Back to: Columns
August 15, 2013
Follow Columns

US system ruled by ‘tyranny of the minority’

As we Americans celebrated the Fourth of July this summer, I was reminded of the principles our founding fathers believed in when they signed the Declaration of Independence and ratified the Constitution.

I think everyone would agree that they wanted to form a representative democracy — democracy being defined as a form of government ruled by the majority of the people. They also worried about tyranny of the majority, so they put lots of checks and balances in our Constitution so that wouldn’t happen. Our Constitution has worked well for us for more than 200 years, but I fear our government has now become too dysfunctional because of the opposite problem — tyranny of the minority.

The most glaring example of the will of the majority of the American people being thwarted by a minority (the Republicans) was the failure of Congress to pass background checks for gun purchases when polls showed about 90 percent of Americans supported such a bill. Outrageous! Majorities also support comprehensive immigrations reform, keeping abortion legal, keeping Social Security and Medicare as is, funding food stamp programs for the poor, raising the minimum wage, increasing taxes on the super wealthy, closing loopholes for large corporations, reducing defense spending, closing Guantanamo and gay marriage. Republicans are opposed to all these ideas, and they are able to get their way by our distorted election process. This is tyranny of the minority!

In the Senate, with the filibuster and cloture rules, 41 Senators can thwart the will of 59 Senators. In fact, because states with small populations are disproportionately represented in the Senate, they can block any legislation. Fact: 21 of the smallest states represent only 10 percent of the population. Example: Wyoming, with a population of 576,000 gets two votes in the Senate, the same as California that has more than 38,000,000 people. And in the House of Representatives, the body that is supposed to most represent the will of the people, the Republicans have managed to keep control of the House by 234-195 by gerrymandering voting districts to create large safe Republican districts even though in the last election, Democratic candidates got about 1,000,000 more votes than Republican candidates. So much for Democracy and the will of “we the people.” Republicans are truly hypocritical when they invoke the phrase: “listen to the will of the American people.”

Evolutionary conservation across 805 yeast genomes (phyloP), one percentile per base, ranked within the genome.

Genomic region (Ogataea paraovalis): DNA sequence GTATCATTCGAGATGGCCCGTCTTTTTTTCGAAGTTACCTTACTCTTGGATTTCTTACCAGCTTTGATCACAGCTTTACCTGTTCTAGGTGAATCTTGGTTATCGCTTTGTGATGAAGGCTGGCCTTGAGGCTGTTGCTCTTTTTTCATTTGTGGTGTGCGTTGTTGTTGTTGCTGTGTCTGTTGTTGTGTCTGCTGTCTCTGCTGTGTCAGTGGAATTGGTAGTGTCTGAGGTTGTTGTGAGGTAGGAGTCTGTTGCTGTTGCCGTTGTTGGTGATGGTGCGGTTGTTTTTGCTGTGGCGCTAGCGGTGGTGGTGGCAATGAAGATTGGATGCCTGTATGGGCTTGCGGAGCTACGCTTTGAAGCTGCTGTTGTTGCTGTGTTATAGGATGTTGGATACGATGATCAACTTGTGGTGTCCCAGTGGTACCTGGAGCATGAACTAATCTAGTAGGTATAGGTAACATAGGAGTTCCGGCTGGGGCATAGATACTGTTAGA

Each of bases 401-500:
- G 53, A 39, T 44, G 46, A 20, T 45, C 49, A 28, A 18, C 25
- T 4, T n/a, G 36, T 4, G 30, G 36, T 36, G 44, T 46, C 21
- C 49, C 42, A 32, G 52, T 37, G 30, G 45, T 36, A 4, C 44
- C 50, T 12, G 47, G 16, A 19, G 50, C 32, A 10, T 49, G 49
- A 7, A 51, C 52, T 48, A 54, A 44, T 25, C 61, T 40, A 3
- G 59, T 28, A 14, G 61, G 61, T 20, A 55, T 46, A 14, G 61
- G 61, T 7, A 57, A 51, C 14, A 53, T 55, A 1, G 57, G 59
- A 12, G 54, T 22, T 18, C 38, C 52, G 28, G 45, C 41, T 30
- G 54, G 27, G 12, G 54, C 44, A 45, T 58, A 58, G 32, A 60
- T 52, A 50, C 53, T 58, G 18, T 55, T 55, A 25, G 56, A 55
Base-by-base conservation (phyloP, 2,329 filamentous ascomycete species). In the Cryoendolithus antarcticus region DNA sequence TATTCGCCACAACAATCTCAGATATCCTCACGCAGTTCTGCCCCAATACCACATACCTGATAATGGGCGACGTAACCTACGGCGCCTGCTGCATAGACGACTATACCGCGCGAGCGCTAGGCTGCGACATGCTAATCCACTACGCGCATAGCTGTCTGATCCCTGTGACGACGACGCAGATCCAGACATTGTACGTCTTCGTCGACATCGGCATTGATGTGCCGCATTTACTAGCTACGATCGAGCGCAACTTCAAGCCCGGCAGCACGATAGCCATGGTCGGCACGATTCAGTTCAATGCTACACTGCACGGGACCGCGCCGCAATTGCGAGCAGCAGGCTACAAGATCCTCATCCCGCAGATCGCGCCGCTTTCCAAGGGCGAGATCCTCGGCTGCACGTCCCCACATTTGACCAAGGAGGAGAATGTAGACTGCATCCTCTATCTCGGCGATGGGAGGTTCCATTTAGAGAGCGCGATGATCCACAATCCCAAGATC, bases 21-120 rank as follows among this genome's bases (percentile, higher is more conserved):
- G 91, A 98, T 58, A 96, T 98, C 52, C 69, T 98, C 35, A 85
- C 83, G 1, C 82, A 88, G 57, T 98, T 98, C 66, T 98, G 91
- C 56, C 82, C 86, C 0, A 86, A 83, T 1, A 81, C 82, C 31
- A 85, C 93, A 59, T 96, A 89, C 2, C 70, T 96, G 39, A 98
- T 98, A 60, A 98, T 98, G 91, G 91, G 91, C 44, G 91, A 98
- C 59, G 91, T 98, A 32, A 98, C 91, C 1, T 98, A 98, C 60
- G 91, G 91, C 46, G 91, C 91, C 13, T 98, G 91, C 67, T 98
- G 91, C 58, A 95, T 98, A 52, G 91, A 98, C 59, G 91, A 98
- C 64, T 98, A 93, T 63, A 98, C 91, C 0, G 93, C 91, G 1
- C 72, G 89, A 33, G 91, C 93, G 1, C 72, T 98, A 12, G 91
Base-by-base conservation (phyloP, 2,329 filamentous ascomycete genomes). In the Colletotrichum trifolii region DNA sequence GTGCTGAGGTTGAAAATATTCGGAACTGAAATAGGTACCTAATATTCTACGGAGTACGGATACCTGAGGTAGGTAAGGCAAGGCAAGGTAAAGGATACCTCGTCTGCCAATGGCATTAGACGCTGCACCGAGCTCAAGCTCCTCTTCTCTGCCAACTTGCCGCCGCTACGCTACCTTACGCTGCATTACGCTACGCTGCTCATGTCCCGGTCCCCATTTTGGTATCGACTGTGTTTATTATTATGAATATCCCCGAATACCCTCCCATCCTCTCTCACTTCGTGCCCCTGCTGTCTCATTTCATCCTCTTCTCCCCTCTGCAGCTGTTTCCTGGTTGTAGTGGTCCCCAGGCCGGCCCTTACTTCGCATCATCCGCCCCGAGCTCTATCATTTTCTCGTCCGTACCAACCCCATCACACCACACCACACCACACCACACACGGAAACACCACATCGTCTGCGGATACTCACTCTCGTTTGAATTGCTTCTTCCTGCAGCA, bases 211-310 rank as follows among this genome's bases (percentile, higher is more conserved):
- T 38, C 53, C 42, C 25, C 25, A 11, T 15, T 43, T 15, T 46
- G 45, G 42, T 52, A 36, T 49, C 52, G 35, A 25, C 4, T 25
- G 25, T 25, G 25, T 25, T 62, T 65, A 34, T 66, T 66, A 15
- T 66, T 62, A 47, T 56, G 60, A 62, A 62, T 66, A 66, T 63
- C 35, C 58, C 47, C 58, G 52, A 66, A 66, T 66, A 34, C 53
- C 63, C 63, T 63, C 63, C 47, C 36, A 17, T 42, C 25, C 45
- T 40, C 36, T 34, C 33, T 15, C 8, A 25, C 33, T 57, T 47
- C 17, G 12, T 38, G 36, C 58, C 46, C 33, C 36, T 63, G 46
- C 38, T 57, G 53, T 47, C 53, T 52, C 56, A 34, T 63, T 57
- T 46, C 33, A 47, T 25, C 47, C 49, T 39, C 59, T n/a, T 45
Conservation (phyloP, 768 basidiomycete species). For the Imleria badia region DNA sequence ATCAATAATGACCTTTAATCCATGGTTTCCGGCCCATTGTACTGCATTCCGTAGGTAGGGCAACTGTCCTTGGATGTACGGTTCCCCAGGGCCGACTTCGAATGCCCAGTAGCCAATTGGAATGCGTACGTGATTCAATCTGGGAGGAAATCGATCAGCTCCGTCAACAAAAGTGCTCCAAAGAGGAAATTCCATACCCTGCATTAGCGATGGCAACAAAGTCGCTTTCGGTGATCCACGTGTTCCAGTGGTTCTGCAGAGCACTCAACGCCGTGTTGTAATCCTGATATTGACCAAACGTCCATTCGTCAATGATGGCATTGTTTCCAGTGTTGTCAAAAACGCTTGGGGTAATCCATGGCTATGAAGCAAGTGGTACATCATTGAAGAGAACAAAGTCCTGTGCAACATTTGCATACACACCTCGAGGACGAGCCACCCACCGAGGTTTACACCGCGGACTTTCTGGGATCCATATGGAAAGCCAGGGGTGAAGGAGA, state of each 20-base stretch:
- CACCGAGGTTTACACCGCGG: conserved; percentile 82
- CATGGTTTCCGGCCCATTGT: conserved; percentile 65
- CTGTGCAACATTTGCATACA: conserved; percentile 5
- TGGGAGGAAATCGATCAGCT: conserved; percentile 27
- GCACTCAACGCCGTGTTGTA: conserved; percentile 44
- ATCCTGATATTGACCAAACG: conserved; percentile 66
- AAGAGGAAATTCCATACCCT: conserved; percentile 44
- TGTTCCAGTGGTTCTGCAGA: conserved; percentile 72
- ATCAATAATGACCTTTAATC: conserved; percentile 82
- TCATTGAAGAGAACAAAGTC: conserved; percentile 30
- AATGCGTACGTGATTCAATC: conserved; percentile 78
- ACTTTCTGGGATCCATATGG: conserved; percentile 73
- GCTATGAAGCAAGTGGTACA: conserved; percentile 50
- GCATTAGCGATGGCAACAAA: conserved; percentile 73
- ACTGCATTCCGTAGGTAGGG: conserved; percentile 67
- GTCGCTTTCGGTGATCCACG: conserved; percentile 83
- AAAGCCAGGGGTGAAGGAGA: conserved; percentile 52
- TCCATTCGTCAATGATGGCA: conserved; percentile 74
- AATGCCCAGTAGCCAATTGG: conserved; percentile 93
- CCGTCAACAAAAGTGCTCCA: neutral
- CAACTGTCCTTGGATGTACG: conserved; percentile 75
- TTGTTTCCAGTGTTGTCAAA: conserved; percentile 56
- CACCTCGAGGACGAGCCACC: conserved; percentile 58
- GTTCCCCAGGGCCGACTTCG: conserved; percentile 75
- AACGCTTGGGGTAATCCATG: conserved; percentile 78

No wonder people have lost faith in our government. No wonder Congress has an approval rating of 10 percent. So what can “we the people” do to take back our government? In their book, It’s “Even Worse Than It Looks, How the American Constitutional System Collided with the New Politics of Extremism,” Thomas E. Mann (Brookings Institution) and Norman J. Ornstein (American Enterprise Institute) offer some solutions.

First, we need to get money out of politics by amending the Constitution to limit campaign contributions or at least make full disclosure of all political campaign contributions.

Second, encourage voting. Make voting easy, have national voting rules and regulations, maybe even require everyone to vote like they do in Australia.

Third, create competitive voting districts by having nonpartisan committees draw congressional districts to make our elected officials more responsive to the country as a whole instead of narrow partisan groups/interests.

Notice again, the Republicans are against all these ideas. In state after state, they are trying to limit voting, not expand voting, by their restrictive voter ID laws (though research shows vote fraud is essentially nonexistent), reducing polling locations, thus creating long lines in democratic-leaning districts, and cutting early voting days and hours. In Texas alone, by their own admission, more than 900,000 people will be adversely affected by these laws. And with the Supreme Court’s recent decision essentially gutting the Voting Rights Act, look for Republicans to implement even more ways to disenfranchise people who don’t vote Republican.

I am so proud to live in California. The people voted to have a citizens committee draw congressional districts. The Republicans tried to challenge these newly drawn districts but they lost in court. The Democrats in the state Legislature are in the process of passing full-disclosure laws. Thanks to Secretary of State Debra Bowen, a Democrat who has made voting easier, e.g., a citizen can now register online, and we have no long lines on voting day. And she has also insured the integrity of our vote by decertifying the voting machines that had no paper trail. Now we need to do our part by voting! I encourage voting for Democrats because they represent the true majority of the people.

Nancy Eubanks is chair of the Nevada County Democrats Communications Committee.


Explore Related Articles

The Union Updated Aug 15, 2013 08:10AM Published Aug 15, 2013 08:12AM Copyright 2013 The Union. All rights reserved. This material may not be published, broadcast, rewritten or redistributed.